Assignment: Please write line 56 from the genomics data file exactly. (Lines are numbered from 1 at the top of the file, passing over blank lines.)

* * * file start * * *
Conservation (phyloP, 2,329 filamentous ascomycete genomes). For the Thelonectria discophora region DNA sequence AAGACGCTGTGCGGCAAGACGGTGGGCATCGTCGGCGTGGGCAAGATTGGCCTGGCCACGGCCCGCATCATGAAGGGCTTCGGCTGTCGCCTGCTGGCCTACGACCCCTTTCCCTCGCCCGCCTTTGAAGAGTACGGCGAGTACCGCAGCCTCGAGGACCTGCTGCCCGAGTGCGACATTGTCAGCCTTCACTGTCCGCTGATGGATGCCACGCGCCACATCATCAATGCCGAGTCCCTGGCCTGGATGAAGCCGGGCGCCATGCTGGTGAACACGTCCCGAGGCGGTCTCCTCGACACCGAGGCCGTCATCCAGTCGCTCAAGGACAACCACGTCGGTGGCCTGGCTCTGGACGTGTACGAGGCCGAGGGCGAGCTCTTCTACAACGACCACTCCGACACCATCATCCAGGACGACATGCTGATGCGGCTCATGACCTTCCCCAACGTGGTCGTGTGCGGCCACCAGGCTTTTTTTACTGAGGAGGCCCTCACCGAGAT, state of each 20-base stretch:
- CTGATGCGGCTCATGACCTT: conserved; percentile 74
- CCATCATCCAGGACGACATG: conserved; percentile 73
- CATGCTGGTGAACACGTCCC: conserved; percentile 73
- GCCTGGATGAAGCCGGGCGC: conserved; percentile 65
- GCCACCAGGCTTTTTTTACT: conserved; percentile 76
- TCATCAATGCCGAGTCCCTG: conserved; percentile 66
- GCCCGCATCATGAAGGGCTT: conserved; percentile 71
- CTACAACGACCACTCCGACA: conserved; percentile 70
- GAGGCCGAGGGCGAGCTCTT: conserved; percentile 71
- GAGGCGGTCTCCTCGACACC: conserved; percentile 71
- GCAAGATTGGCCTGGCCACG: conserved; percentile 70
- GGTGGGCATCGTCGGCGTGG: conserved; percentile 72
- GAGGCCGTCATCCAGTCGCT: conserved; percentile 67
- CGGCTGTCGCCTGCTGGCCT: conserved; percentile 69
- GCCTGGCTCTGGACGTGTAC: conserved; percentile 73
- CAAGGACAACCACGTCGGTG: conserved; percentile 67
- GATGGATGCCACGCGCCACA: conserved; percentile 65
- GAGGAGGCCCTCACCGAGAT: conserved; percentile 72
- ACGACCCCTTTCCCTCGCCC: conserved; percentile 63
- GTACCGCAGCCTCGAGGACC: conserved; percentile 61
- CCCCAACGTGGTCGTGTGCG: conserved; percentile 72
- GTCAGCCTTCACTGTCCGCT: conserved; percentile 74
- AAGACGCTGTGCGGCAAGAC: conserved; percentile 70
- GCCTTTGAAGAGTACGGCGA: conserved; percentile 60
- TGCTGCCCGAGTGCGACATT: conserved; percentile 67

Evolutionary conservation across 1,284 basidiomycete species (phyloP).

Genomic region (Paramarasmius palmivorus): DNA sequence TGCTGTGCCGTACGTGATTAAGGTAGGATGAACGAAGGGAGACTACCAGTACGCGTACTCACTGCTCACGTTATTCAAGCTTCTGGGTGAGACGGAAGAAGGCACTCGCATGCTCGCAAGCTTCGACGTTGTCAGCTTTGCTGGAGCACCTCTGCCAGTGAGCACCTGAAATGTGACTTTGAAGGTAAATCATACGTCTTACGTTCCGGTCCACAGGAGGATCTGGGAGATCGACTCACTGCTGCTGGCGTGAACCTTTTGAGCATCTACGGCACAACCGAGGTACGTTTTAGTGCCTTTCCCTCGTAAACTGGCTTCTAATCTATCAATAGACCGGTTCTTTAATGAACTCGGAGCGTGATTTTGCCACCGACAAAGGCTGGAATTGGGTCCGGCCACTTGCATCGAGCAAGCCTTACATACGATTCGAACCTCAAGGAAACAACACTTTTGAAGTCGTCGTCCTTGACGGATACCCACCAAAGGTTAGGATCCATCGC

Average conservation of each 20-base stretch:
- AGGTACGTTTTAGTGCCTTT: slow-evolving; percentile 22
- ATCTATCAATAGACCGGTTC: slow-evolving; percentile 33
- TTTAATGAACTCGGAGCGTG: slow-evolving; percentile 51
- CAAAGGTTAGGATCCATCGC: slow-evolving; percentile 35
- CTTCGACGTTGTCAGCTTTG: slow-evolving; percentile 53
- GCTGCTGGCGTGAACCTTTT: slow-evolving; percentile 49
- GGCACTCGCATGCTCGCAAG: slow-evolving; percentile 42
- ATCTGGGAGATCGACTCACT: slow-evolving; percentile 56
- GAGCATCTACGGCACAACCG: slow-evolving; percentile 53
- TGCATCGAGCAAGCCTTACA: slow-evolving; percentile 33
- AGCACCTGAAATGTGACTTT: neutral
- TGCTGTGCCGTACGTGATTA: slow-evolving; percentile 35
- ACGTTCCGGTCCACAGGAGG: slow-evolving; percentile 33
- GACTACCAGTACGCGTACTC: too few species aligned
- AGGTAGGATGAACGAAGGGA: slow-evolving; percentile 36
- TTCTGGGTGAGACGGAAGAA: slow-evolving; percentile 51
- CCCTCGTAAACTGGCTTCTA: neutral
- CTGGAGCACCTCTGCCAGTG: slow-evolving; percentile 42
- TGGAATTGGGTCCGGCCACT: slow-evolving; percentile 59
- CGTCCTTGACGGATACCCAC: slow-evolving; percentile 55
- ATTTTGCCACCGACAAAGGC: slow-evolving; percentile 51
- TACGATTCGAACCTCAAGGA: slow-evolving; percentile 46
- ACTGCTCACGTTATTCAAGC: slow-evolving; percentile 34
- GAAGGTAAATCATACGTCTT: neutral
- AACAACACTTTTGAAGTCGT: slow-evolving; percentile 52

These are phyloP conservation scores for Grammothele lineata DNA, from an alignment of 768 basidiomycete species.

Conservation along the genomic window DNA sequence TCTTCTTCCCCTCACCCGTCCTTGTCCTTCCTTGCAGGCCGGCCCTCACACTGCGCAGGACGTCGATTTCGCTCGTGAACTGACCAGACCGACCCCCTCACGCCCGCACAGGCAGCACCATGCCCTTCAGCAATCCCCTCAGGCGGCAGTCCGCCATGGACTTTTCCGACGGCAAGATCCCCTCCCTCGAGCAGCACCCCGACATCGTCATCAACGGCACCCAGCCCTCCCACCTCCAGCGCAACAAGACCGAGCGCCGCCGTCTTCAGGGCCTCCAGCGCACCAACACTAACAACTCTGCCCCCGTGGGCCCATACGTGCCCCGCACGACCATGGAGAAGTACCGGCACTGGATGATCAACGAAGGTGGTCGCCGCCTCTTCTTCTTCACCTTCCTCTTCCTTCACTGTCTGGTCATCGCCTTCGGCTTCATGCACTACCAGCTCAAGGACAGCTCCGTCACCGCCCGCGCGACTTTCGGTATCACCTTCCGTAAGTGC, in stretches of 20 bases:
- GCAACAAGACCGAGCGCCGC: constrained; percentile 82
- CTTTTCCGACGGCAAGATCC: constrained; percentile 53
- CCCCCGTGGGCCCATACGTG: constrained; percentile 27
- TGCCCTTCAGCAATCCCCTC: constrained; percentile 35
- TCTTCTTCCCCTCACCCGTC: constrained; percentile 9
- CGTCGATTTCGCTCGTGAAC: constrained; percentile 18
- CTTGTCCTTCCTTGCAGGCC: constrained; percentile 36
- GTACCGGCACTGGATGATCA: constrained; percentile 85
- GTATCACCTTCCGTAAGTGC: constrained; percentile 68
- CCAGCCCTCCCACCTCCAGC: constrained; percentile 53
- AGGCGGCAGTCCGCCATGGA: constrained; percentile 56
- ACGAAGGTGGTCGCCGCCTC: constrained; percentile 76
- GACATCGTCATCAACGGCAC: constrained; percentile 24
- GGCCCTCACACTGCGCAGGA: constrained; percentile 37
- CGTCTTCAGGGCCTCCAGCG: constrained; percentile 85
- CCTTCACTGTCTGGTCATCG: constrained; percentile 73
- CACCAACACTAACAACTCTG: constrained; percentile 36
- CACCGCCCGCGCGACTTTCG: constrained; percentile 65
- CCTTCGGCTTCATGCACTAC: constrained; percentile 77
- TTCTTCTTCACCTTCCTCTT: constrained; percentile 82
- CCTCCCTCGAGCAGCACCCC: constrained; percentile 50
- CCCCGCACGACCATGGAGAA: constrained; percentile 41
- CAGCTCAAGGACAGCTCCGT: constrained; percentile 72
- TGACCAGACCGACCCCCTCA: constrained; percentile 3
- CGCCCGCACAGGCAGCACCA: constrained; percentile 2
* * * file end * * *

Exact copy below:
Conservation along the genomic window DNA sequence TCTTCTTCCCCTCACCCGTCCTTGTCCTTCCTTGCAGGCCGGCCCTCACACTGCGCAGGACGTCGATTTCGCTCGTGAACTGACCAGACCGACCCCCTCACGCCCGCACAGGCAGCACCATGCCCTTCAGCAATCCCCTCAGGCGGCAGTCCGCCATGGACTTTTCCGACGGCAAGATCCCCTCCCTCGAGCAGCACCCCGACATCGTCATCAACGGCACCCAGCCCTCCCACCTCCAGCGCAACAAGACCGAGCGCCGCCGTCTTCAGGGCCTCCAGCGCACCAACACTAACAACTCTGCCCCCGTGGGCCCATACGTGCCCCGCACGACCATGGAGAAGTACCGGCACTGGATGATCAACGAAGGTGGTCGCCGCCTCTTCTTCTTCACCTTCCTCTTCCTTCACTGTCTGGTCATCGCCTTCGGCTTCATGCACTACCAGCTCAAGGACAGCTCCGTCACCGCCCGCGCGACTTTCGGTATCACCTTCCGTAAGTGC, in stretches of 20 bases: